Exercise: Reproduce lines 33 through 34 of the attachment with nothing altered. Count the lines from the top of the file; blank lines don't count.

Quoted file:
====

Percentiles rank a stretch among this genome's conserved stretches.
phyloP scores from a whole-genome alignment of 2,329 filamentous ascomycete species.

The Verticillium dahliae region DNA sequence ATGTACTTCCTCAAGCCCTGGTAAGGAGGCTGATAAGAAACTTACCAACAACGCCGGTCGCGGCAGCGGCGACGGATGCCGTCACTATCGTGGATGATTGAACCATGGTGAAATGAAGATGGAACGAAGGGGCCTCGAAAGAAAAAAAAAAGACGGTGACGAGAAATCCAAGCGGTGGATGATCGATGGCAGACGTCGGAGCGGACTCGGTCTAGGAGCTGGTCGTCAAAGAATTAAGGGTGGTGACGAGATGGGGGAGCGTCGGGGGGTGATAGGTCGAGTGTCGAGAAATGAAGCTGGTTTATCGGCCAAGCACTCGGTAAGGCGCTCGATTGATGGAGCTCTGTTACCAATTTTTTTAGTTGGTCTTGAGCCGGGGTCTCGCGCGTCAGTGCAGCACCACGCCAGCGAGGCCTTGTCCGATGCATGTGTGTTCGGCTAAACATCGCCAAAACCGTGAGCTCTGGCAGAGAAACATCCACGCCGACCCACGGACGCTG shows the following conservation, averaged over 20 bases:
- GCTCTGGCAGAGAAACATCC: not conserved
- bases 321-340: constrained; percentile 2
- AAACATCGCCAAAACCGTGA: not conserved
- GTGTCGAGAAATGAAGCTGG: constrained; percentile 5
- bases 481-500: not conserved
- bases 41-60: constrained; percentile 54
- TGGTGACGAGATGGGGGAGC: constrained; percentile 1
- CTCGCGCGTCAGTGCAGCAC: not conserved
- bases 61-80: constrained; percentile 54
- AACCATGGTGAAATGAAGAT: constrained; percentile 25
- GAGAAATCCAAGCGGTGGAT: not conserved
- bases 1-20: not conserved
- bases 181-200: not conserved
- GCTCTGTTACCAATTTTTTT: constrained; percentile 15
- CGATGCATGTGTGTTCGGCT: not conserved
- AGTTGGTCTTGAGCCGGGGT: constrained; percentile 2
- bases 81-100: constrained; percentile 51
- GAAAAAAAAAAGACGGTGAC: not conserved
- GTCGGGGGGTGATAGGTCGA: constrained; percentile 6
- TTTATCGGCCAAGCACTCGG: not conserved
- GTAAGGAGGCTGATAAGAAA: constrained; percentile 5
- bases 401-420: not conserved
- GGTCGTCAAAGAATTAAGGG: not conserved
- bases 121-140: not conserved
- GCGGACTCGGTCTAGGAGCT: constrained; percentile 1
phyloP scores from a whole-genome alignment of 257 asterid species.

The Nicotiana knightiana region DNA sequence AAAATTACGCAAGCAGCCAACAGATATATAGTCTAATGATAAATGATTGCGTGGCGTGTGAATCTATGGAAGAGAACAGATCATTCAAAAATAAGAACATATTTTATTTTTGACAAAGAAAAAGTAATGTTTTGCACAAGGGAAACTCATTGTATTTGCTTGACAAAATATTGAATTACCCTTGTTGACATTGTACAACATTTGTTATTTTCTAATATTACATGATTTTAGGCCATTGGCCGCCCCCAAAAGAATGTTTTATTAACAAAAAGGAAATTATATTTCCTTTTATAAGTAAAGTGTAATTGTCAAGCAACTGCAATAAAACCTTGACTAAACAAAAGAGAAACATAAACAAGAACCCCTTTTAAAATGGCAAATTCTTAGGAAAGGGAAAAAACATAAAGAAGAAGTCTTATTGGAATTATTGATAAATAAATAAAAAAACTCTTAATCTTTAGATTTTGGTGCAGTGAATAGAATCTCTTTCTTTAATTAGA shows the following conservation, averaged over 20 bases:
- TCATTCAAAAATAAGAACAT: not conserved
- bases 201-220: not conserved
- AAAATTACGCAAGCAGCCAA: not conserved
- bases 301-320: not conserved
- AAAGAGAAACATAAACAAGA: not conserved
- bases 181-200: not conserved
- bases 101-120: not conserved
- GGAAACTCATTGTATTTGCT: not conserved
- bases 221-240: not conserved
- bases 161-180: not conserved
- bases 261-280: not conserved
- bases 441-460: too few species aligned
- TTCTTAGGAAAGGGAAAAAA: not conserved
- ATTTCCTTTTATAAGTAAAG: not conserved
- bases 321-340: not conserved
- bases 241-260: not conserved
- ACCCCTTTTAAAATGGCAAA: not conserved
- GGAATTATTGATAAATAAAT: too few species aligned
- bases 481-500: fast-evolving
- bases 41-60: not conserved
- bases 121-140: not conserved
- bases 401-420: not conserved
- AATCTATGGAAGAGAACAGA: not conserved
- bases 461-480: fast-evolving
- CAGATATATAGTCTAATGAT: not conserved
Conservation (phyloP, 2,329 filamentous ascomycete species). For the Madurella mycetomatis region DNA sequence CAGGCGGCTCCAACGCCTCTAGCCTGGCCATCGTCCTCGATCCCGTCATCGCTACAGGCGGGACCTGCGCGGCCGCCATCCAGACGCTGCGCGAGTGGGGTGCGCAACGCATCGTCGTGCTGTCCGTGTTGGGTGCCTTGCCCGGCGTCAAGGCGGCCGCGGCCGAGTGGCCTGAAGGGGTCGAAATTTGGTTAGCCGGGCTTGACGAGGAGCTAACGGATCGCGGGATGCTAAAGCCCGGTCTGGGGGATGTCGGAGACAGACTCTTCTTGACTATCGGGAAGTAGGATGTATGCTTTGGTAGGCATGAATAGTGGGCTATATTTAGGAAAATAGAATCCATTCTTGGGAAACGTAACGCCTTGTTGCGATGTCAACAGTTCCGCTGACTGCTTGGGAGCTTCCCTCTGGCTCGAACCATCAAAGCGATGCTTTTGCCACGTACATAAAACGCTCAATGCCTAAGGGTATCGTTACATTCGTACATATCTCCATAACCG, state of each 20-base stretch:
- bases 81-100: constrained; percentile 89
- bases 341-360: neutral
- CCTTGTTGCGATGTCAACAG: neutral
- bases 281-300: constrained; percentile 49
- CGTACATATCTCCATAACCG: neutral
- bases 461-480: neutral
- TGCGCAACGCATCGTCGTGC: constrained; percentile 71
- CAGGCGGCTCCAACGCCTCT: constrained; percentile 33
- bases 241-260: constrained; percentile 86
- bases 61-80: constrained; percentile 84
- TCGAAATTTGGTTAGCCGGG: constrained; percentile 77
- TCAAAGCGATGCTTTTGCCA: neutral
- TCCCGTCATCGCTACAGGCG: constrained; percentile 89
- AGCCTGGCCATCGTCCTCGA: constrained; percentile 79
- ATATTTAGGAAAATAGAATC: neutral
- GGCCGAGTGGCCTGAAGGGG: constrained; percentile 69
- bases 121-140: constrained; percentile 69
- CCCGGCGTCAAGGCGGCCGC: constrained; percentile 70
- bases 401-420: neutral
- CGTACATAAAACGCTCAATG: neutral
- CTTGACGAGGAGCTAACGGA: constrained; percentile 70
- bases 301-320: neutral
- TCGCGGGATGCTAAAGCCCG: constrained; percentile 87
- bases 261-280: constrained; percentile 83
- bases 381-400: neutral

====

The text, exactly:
- AAAATTACGCAAGCAGCCAA: not conserved
- bases 301-320: not conserved